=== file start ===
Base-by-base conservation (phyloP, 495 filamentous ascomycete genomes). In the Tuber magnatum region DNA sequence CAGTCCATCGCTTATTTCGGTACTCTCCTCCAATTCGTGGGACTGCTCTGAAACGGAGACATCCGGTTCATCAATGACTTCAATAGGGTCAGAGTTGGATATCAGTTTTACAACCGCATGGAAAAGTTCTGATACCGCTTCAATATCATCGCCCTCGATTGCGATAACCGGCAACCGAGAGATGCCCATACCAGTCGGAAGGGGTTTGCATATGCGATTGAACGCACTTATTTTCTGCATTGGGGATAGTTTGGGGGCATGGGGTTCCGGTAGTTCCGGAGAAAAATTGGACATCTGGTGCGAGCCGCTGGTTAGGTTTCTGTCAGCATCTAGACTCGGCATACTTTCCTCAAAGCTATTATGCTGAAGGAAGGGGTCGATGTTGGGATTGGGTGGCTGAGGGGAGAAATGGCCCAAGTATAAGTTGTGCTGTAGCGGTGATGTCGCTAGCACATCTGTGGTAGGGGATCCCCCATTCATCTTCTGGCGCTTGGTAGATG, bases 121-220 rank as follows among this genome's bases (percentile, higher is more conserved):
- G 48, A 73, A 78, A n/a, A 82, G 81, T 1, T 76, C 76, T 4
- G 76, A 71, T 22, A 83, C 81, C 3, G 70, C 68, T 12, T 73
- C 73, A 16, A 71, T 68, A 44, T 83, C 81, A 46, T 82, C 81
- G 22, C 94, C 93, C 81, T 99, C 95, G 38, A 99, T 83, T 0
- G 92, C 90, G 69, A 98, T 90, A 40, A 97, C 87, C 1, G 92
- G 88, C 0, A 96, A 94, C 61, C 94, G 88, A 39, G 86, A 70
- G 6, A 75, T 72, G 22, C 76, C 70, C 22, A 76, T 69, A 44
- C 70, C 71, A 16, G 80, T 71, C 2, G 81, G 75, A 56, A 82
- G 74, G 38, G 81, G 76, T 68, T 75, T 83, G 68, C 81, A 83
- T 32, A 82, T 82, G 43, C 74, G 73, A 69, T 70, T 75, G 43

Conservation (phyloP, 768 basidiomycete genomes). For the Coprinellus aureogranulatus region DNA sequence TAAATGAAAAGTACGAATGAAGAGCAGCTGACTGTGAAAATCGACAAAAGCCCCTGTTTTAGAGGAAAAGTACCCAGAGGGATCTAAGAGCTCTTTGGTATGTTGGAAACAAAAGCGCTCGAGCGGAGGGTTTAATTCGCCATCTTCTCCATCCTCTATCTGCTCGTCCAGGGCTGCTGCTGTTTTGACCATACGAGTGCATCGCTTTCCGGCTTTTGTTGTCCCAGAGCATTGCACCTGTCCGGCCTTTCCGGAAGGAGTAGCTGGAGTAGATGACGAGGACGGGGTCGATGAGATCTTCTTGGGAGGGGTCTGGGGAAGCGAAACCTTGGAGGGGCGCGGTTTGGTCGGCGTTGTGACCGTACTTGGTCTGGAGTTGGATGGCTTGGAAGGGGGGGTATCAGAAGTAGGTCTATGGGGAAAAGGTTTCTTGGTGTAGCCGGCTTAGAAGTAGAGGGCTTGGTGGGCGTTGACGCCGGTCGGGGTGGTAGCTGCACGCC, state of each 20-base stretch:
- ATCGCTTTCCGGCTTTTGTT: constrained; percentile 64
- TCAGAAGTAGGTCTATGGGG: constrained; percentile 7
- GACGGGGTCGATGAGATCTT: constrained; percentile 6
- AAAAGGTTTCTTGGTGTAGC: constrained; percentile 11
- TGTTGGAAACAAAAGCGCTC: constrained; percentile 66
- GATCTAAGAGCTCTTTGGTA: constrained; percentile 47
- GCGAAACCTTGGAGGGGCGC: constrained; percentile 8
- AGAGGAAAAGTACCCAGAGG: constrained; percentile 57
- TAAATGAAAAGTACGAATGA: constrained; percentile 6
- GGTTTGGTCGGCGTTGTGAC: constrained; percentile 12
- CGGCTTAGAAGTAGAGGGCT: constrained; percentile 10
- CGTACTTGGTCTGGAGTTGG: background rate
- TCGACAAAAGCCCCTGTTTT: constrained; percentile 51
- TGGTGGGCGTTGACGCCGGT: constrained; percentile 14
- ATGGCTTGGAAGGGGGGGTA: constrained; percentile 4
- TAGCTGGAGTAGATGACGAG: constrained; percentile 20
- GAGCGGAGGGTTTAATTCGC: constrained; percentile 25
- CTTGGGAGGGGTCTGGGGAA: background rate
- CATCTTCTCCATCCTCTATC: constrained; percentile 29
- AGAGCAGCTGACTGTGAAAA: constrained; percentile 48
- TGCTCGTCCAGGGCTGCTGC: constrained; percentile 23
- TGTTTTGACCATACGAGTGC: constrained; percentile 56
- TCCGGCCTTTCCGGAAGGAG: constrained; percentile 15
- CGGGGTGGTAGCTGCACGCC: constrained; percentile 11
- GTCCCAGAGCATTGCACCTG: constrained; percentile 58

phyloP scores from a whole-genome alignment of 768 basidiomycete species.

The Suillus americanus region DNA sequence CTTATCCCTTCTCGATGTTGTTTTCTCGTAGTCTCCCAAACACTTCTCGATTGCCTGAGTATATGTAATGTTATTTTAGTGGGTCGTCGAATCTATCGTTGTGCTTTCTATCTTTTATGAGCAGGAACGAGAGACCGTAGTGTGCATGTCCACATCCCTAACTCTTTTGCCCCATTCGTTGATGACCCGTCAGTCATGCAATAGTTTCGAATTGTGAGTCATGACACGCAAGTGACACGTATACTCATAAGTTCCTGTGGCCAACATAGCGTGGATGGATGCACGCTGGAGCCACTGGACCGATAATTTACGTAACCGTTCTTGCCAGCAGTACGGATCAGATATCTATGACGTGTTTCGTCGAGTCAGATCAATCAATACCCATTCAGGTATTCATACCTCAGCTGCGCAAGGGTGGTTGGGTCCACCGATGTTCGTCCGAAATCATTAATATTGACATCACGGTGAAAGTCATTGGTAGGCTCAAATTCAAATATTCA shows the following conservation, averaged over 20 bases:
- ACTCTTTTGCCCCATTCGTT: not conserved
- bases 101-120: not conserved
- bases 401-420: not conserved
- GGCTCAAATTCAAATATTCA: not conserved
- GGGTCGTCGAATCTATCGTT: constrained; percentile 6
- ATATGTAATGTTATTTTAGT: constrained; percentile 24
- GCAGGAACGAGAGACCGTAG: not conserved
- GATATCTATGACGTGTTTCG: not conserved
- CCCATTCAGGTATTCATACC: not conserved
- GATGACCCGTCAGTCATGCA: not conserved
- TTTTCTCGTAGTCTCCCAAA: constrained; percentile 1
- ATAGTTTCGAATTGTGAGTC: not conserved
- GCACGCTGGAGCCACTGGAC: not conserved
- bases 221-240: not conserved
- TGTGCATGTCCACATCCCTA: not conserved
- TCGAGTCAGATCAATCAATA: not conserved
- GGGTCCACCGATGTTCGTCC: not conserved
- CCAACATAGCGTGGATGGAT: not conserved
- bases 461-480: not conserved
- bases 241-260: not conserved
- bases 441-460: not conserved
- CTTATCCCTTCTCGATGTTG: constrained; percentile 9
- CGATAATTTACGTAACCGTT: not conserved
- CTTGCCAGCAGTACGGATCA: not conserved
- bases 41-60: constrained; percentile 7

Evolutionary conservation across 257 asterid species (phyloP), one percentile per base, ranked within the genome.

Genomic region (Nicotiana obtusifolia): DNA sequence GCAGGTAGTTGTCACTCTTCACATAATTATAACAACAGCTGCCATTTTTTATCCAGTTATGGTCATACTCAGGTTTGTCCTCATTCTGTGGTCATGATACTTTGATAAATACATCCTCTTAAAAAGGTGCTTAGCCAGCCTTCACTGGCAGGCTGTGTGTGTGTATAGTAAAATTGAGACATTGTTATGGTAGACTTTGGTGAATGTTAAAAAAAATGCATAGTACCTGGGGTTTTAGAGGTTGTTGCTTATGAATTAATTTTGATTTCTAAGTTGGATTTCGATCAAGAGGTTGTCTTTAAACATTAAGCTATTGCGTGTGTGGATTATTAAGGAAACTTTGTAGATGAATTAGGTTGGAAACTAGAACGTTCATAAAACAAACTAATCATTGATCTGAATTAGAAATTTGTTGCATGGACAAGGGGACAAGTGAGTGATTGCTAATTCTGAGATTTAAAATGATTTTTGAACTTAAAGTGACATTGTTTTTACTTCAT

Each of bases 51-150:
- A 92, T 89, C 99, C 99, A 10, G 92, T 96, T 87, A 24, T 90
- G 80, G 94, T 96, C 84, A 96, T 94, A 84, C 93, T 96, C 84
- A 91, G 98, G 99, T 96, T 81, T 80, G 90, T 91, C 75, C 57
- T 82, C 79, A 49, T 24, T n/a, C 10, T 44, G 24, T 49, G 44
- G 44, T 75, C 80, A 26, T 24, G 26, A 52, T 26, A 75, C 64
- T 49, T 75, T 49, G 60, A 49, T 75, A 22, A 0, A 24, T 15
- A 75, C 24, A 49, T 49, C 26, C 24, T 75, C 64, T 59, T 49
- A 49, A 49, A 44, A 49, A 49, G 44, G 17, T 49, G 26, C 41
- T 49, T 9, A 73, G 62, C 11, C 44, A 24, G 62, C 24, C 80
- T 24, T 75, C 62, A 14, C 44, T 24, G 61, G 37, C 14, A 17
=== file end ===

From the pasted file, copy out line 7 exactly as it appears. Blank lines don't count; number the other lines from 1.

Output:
- G 88, C 0, A 96, A 94, C 61, C 94, G 88, A 39, G 86, A 70